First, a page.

After almost 27 years, an era is coming to an end. I now only use Windows at work - my home is Apple-only now.

This will have little effect on my projects for DonationCoder, most of them run on several operating systems anyway. Only my Universal Formatting Toolbar - which makes intensive use of the Windows API - will probably never appear in a final version. (Did I already publish the alpha version somewhere? Do you want it?) On the other hand, I finally don't have to be annoyed by my oversized music player anymore.

I'm curious to see how this will turn out.

Windows Club 27: Season's End.

Good luck with your Apple endeavors. And I agree that Windows 11 isn't as great as Microsoft is trying convince its users of. I actually own a now 1 year old laptop with Windows 11 on it. S edition initially, then converted it to Home via the Microsoft tooling that came with the laptop on it. It also came with Edge and Teams. Edge doesn't start at all anymore and Teams...the Teams installer for work/business terminates itself right after it starts and the Teams version that came with Windows 11 is useless for me.

One of the features that sets Windows 11 apart from any previous version is its ability to remember and apply the way/order of open Windows on a second monitor when the second monitor is re-connected. That hasn't worked once in a full year of use. The only things I have installed are AnyDesk and now RustDesk clients. Oh, and I altered a registry setting to disable the "new" context menu and just show me the old one. No more changes have been applied to this laptop. All other applications I use are "portable". So I don't understand why this Windows 11 installation is such a mess that Edge and Teams do not work. To me Windows 11 is a sub-par Windows experience and starts to feel more and more like Apple's "our way or the highway"-approach to computing.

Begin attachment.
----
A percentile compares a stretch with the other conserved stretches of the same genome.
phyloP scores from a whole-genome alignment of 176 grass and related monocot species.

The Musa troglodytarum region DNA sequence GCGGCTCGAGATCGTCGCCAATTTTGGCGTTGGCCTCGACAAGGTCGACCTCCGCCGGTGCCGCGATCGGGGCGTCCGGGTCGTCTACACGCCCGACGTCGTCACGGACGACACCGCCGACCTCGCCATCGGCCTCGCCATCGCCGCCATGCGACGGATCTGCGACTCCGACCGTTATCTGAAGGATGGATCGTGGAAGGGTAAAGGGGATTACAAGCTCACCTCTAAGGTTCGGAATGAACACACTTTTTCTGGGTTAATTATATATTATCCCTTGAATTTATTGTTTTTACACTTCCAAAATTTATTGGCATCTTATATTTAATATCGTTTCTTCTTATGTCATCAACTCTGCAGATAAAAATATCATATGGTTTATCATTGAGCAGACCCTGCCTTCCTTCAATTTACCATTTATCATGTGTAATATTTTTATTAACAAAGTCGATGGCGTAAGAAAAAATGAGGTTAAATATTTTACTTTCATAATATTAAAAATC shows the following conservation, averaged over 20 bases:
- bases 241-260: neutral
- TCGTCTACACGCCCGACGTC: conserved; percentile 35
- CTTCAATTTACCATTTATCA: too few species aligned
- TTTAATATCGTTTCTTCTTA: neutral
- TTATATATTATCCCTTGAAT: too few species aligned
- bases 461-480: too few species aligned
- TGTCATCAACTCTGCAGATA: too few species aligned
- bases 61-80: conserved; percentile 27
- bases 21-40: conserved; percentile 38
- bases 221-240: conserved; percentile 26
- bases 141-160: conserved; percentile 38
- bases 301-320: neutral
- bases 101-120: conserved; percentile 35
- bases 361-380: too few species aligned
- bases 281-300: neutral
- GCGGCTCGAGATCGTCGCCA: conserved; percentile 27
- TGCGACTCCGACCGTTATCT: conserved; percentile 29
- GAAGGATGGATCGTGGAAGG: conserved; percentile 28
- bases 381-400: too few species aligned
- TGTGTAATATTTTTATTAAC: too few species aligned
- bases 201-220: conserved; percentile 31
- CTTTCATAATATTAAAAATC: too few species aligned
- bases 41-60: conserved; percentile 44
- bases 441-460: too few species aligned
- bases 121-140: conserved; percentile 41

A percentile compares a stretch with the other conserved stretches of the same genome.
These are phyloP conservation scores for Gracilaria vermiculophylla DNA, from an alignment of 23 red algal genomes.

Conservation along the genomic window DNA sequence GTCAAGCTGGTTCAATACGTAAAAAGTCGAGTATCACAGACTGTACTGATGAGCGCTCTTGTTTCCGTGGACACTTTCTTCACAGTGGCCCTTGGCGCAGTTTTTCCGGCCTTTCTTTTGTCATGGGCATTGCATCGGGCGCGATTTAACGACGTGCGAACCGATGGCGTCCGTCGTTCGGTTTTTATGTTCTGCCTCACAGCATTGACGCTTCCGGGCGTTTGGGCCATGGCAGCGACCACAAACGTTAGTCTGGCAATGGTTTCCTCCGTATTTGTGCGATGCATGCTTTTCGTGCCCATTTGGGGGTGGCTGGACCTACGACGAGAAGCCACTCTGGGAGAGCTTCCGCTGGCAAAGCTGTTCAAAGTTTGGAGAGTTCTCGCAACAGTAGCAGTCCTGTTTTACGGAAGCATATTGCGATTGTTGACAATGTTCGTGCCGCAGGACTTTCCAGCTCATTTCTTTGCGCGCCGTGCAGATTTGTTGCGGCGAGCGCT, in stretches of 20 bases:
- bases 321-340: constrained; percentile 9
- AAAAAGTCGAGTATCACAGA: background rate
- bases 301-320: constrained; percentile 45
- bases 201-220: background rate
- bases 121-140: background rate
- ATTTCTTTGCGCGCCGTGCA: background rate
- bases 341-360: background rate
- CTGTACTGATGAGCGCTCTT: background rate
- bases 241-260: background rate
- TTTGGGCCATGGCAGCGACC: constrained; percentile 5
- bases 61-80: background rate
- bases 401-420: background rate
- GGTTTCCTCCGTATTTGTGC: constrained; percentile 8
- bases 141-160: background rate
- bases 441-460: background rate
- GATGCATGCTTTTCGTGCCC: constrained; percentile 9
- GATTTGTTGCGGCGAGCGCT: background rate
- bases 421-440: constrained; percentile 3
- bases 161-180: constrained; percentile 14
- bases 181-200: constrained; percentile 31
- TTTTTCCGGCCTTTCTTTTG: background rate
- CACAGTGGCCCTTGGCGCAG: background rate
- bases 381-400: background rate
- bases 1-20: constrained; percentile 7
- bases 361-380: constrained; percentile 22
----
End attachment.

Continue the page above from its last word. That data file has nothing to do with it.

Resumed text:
From your post I gathered that you think Microsoft is taking the wrong direction with Windows yet again. Given my experiences with Windows 11, I happen to agree with you.

Sincerely, good luck with Apple, but going from one cage to the other? Several Apple devices from different generations passed through my hands, usually for software repair. Didn't like the way Apple worked way back with OS 9 or with OS X or MacOS. Again I have to agree that the amount of fun in computing is reduced with each new iteration.

To me Linux is the most fun forward, but then in combination with Raspberry Pi or similar devices. Where (mostly) the hardware and your ability to work with electronics are your constraints, not whether you are "nickeled and dimed" out of your money by subscription fees and nowadays the absolute need to have a working internet connection to get anything trivial done.

I understand your point of view, but I have to disagree with it in part. Before I had a MacBook, I took a variety of different cheap laptops to conferences. None of them had the same operating system for more than half a year.

The three systems I endured the longest on the "mobile desktop" were OpenBSD, Void Linux and Gentoo Linux, with OpenBSD in particular standing out with great wifi. The ability to customise every aspect of the system down to the smallest detail certainly has a certain charm - but: if I have a computer with me on the road, I don't necessarily want to patch its kernel or spruce up my desktop. I want to work with it. And at least macOS does that pretty well: it doesn't get on my nerves. :-)